The gender criteria for eligibility was updated to "All."
The eligibility criteria were updated.
New
Inclusion Criteria: - Clinical diagnosis of stroke and radiographically proven ischemic or hemorrhagic stroke (MRI required for ischemic stroke, CT sufficient for hemorrhagic stroke) - Stroke occurred at least one month prior to first stimulation session - Ability to provide informed consent - Availability of a family member / caregiver who knew the subject before the stroke and interacts with the subject on at least a weekly basis - Score of 6 or higher in initial apathy testing using Apathy Inventory - Clinician score - Speak English (required for quantifying apathy and performing the cognitive tests) Exclusion Criteria: - Other potential cause of apathy including some neurodegenerative diseases, some psychiatric diseases, and anti-dopamine medication - Prior brain injury (e.g., Traumatic Brain Injury (TBI), stroke) without full motor and cognitive recovery based on patient, family or clinician report - Active medical illness (e.g., infection, delirium, etc.) that might affect arousal and cognitive function - Hypoarousal (inability to maintain eye opening without stimulation) from any cause (e.g., stroke, sleep deprivation) - Any history of epilepsy - Recent drug or alcohol abuse - within the past year - Pregnant or breastfeeding - Moderate to severe aphasia preventing subject from communicating fully - Any pacemakers, intracranial electrodes, implanted defibrillators, or any other electrical implants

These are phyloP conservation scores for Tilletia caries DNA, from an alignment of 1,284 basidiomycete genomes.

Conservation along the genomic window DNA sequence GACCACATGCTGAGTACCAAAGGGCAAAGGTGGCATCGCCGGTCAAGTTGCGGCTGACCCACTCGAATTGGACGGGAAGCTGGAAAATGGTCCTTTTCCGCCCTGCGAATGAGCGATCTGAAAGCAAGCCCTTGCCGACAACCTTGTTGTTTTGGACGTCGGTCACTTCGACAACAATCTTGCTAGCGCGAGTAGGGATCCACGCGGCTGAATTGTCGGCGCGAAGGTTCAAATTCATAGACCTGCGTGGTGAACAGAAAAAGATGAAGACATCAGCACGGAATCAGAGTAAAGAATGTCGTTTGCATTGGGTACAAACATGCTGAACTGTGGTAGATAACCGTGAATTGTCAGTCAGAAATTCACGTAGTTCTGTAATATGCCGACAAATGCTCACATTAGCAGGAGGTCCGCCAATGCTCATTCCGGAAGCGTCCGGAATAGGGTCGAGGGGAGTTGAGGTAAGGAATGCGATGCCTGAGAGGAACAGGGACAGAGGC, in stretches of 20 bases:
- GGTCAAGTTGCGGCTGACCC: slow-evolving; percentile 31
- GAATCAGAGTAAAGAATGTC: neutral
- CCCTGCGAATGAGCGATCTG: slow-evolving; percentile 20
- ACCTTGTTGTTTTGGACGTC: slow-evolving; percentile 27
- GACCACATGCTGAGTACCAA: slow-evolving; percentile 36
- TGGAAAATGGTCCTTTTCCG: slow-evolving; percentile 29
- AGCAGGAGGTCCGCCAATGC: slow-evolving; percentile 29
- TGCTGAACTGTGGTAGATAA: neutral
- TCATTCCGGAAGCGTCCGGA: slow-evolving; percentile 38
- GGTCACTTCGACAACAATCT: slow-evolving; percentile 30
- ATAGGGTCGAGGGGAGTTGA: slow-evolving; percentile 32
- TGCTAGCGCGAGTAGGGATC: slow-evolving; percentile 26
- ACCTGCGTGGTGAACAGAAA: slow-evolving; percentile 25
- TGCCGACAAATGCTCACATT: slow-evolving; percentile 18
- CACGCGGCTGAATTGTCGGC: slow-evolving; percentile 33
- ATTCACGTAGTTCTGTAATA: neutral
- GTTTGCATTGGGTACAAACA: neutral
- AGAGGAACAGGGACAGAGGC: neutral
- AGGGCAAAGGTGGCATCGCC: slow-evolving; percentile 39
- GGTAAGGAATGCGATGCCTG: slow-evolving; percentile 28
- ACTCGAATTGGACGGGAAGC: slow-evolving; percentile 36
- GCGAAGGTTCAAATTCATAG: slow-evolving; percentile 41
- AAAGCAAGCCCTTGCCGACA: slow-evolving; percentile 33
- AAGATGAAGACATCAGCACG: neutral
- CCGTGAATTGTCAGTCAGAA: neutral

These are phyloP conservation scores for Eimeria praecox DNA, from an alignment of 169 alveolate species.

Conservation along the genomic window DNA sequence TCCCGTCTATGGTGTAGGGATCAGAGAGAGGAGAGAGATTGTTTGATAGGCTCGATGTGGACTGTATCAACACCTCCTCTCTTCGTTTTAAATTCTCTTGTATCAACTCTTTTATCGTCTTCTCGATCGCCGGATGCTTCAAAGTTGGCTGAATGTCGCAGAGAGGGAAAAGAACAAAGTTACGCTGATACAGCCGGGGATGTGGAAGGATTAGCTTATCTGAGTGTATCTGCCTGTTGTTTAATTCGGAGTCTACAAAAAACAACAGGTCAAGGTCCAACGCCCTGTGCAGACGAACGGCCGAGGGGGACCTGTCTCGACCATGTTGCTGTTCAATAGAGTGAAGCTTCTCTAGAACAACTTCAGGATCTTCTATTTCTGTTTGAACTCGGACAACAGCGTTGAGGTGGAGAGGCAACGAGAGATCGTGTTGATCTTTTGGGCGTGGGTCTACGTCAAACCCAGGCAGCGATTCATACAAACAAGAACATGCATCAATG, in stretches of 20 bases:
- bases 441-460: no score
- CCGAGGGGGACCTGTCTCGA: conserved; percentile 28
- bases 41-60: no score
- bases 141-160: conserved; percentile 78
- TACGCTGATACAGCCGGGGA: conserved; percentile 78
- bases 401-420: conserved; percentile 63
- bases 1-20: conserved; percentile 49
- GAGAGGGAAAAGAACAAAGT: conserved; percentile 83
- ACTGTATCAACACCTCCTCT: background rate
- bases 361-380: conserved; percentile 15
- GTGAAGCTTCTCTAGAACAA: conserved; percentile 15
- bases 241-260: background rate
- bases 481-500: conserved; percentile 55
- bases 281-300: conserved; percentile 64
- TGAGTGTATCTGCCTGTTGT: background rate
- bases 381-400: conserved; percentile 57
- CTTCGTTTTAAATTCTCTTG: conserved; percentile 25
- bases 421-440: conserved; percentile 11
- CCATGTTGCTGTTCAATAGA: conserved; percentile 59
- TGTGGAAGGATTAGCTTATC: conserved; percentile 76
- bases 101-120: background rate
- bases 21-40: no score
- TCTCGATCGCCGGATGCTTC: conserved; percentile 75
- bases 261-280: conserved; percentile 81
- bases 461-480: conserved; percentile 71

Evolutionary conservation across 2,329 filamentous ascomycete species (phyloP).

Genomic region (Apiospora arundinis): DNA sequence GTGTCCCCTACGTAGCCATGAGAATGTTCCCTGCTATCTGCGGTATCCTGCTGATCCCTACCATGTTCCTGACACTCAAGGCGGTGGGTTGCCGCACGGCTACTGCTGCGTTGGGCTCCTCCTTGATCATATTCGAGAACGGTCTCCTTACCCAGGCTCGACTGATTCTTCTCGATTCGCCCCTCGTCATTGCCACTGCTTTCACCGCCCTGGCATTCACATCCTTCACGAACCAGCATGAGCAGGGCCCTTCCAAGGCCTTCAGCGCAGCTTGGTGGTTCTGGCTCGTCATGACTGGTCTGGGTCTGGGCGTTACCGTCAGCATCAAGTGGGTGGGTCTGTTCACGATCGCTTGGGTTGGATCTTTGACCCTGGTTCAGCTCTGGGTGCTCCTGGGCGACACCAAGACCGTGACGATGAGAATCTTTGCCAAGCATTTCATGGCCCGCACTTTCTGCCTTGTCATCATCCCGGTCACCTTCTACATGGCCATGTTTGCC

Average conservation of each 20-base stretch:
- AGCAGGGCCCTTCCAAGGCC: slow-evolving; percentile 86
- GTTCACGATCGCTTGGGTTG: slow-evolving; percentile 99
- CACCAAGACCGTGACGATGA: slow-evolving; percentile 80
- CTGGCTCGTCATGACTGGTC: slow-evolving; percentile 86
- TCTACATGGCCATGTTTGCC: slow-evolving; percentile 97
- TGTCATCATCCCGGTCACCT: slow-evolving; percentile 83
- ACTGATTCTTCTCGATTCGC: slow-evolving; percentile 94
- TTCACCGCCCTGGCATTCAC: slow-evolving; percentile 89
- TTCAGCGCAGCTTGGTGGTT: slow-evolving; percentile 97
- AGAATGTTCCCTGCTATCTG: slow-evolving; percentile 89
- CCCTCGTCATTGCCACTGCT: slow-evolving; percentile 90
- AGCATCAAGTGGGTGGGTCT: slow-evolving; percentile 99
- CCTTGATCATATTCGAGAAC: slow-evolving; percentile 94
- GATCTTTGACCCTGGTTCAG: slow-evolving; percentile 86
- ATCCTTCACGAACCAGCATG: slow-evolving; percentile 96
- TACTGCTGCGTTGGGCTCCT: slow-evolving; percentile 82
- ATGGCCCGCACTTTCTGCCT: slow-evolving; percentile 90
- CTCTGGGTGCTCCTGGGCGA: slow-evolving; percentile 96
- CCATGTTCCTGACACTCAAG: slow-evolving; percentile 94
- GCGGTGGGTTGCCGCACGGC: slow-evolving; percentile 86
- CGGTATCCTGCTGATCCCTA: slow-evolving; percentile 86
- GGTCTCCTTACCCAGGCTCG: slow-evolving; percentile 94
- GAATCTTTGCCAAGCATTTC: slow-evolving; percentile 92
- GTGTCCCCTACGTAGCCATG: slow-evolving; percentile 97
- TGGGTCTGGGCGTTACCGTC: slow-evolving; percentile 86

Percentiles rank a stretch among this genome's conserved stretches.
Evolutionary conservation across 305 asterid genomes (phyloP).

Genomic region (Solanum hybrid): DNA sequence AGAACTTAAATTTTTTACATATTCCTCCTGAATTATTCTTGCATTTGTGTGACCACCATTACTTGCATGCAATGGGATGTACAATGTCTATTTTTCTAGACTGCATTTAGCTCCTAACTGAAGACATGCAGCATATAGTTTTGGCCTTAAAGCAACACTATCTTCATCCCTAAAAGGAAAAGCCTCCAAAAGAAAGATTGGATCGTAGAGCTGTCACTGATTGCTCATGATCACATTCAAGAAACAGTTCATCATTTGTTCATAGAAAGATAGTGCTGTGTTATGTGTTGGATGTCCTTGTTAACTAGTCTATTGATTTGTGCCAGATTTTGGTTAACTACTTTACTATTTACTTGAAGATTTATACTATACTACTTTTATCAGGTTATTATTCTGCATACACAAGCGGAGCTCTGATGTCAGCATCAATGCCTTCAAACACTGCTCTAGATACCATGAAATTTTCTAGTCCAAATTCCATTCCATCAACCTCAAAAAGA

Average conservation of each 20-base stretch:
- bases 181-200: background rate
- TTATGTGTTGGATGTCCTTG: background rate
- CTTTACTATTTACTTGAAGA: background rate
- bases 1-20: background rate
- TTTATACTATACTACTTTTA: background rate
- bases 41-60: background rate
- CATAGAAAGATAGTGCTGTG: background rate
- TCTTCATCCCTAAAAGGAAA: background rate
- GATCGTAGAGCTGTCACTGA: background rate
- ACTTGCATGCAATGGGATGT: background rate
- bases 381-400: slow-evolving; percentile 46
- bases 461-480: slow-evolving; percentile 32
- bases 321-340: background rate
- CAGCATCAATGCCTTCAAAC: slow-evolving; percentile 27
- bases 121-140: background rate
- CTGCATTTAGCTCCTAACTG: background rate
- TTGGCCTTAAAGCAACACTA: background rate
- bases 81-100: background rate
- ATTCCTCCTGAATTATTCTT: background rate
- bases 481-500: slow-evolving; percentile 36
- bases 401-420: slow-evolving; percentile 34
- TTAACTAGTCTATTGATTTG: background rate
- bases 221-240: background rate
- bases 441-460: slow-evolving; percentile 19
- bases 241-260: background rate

Old
Inclusion Criteria: - Clinical diagnosis of stroke and radiographically proven ischemic or hemorrhagic stroke (MRI required for ischemic stroke, CT sufficient for hemorrhagic stroke) - Stroke occurred at least one month prior to first stimulation session - Ability to provide informed consent - Availability of a family member / caregiver who knew the subject before the stroke and interacts with the subject on at least a weekly basis - Score of 6 or higher in initial apathy testing using Apathy Inventory - Clinician score - Speak English (required for quantifying apathy and performing the cognitive tests) Exclusion Criteria: - Other potential cause of apathy including some neurodegenerative diseases, some psychiatric diseases, and anti-dopamine medication - Prior brain injury (e.g., Traumatic Brain Injury (TBI), stroke) without full motor and cognitive recovery based on patient, family or clinician report - Active medical illness (e.g., infection, delirium, etc.) that might affect arousal and cognitive function - Hypoarousal (inability to maintain eye opening without stimulation) from any cause (e.g., stroke, sleep deprivation) - Any history of epilepsy - Recent drug or alcohol abuse - within the past year - Pregnant or breastfeeding - Moderate to severe aphasia preventing subject from communicating fully - Any pacemakers, intracranial electrodes, implanted defibrillators, or any other electrical implants
A location was updated in Stony Brook.
New
The overall status was removed for Stony Brook University.